Kenyan judges face sack in courts clean-up


Four senior Kenyan judges allowed corruption and inefficiency that helped fuel lethal post-election violence by people who had lost faith in the legal system, a panel trying to clean up the judiciary said.

The Court of Appeal judges, including its most senior member, have a week to appeal the ruling after which they are likely to be fired, in a major overhaul of the east African country’s tarnished courts. Five other judges were cleared.

Sharad Rao, the chairman of the Judges and Magistrates Vetting Board, said the ethnic violence that followed disputed elections in 2007 might have been avoided if Kenya had had a credible legal mechanism for settling disputes, Reuters reports.
“More than a thousand people (were) killed and hundreds of thousands displaced when the controversial outcome of the presidential elections in 2007 (was) not … contested in court, but instead … followed by war in the streets,” Rao told a conference, broadcast live on television, where the board’s findings were disclosed.

The top Court of Appeal judge, Riaga Omolo, was found not to have been impartial and was inconsistent in political cases. The three other judges were accused of accepting “gifts” and issued rulings that blocked the fight against corruption, the panel said.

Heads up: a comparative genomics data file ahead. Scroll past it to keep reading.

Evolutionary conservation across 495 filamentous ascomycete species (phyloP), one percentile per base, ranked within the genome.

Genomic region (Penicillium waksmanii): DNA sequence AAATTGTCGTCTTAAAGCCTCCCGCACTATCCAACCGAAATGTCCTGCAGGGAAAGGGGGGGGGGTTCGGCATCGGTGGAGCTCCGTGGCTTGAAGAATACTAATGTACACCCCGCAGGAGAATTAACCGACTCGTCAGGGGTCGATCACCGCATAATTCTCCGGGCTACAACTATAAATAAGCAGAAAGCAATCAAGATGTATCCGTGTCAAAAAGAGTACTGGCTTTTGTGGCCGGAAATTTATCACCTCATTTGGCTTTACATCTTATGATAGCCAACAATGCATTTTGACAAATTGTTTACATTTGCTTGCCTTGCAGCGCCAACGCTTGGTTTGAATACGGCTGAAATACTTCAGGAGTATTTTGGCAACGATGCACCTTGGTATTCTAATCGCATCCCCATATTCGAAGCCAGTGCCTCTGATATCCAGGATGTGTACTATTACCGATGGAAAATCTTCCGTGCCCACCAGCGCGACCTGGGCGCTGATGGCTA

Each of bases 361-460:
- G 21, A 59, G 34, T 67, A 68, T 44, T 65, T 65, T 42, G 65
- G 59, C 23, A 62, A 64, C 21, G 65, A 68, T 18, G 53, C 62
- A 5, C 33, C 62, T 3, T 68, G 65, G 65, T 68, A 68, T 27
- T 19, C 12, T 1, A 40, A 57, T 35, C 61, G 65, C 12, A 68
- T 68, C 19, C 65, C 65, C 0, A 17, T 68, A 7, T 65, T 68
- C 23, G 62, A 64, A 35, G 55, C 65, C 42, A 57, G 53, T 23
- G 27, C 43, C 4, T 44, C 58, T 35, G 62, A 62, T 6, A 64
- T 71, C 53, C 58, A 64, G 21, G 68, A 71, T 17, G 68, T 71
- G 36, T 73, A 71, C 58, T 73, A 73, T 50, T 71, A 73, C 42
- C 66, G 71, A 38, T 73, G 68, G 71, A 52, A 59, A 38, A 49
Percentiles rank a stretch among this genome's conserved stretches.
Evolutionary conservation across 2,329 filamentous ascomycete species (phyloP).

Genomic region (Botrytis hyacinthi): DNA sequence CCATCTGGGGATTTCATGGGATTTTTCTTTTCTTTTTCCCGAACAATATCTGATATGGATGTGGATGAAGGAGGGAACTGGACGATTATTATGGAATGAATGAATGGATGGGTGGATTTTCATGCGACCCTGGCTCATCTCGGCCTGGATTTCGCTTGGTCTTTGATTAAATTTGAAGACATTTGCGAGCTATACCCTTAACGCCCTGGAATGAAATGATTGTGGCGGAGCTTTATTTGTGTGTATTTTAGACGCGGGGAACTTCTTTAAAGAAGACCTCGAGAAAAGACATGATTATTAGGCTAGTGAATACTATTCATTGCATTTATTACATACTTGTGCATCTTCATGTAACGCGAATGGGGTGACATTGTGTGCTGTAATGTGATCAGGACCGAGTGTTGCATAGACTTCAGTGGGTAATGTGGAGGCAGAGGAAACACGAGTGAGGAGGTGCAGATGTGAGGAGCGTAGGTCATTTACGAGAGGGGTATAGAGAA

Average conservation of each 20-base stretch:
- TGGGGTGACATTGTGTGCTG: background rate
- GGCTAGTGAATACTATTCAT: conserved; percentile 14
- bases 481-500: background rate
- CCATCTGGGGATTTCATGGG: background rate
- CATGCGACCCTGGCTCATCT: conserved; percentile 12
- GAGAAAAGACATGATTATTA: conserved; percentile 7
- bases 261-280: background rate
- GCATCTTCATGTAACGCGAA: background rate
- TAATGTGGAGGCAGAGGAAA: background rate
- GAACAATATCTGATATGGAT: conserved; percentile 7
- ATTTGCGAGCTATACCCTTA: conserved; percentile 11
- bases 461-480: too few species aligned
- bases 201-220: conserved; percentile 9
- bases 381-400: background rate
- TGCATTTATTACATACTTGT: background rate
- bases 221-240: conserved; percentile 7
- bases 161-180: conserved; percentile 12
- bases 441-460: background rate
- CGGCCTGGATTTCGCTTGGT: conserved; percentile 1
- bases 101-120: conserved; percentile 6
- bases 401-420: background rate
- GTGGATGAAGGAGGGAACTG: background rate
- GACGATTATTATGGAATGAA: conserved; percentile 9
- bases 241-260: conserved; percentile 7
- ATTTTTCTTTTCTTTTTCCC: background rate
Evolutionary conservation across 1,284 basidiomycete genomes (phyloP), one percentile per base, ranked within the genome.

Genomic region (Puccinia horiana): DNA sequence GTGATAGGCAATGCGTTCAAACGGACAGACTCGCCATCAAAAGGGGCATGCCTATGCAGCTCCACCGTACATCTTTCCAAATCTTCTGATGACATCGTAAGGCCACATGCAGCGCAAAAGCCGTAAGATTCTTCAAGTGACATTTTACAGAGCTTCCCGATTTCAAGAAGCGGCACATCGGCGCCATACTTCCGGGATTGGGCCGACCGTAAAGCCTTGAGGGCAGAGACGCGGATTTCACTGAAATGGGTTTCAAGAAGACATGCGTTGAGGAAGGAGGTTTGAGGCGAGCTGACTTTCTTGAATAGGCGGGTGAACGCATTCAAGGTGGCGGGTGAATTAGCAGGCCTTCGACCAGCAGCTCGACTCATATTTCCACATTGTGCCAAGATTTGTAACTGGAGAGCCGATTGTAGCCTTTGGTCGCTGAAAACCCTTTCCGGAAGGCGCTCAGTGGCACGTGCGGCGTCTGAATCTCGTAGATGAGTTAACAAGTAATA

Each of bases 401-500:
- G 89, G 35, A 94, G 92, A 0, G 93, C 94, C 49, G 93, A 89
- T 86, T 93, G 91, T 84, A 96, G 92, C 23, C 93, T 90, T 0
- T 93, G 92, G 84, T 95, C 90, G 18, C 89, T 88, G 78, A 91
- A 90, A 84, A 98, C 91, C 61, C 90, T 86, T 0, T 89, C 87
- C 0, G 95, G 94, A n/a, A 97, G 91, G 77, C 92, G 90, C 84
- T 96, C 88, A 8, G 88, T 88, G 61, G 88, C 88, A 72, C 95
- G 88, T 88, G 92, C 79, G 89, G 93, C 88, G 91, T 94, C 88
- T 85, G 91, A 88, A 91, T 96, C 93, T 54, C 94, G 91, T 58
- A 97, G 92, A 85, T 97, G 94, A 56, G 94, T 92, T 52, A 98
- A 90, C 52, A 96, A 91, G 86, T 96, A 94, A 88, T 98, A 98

The election unrest damaged Kenya’s reputation as a beacon of peace and stability in the region and the International Criminal Court has accused four prominent Kenyans, including former Finance Minister Uhuru Kenyatta, of masterminding the violence that killed more than 1,200 people. All have said they are innocent.

Past opinion polls have shown strong public support for the ICC cases and many Kenyans feel their own judicial system lacks the will to tackle a culture of impunity, where the powerful are often seen as above the law.

Chief Justice Willy Mutunga, a former law school lecturer with a track record of pushing for legal reform and has never served as a judge, is behind the process of vetting judges and magistrates to weed out the corrupt and inefficient.

In January, Mutunga, who has won plaudits for his efforts to clean up the judiciary, called for his own deputy to be suspended and investigated for threatening a shopping mall security guard with a pistol.

Mutunga and his deputy, Nancy Baraza, also a lawyer with no previous background in the courts, were appointed after rigorous interviews broadcast live on television – a first for Kenya and part of its drive for transparency.

Justice and Constitutional Affairs Minister Eugene Wamalwa said sacking the judges would help restore public confidence in the courts, a task he said was an imperative part of reforms under a new constitution passed in August, 2010.
“We will be moving ahead to ensure that critical reforms are carried out in all sectors of our society apart from our judiciary and of course as we go along there will be collateral damage,” Wamalwa told reporters.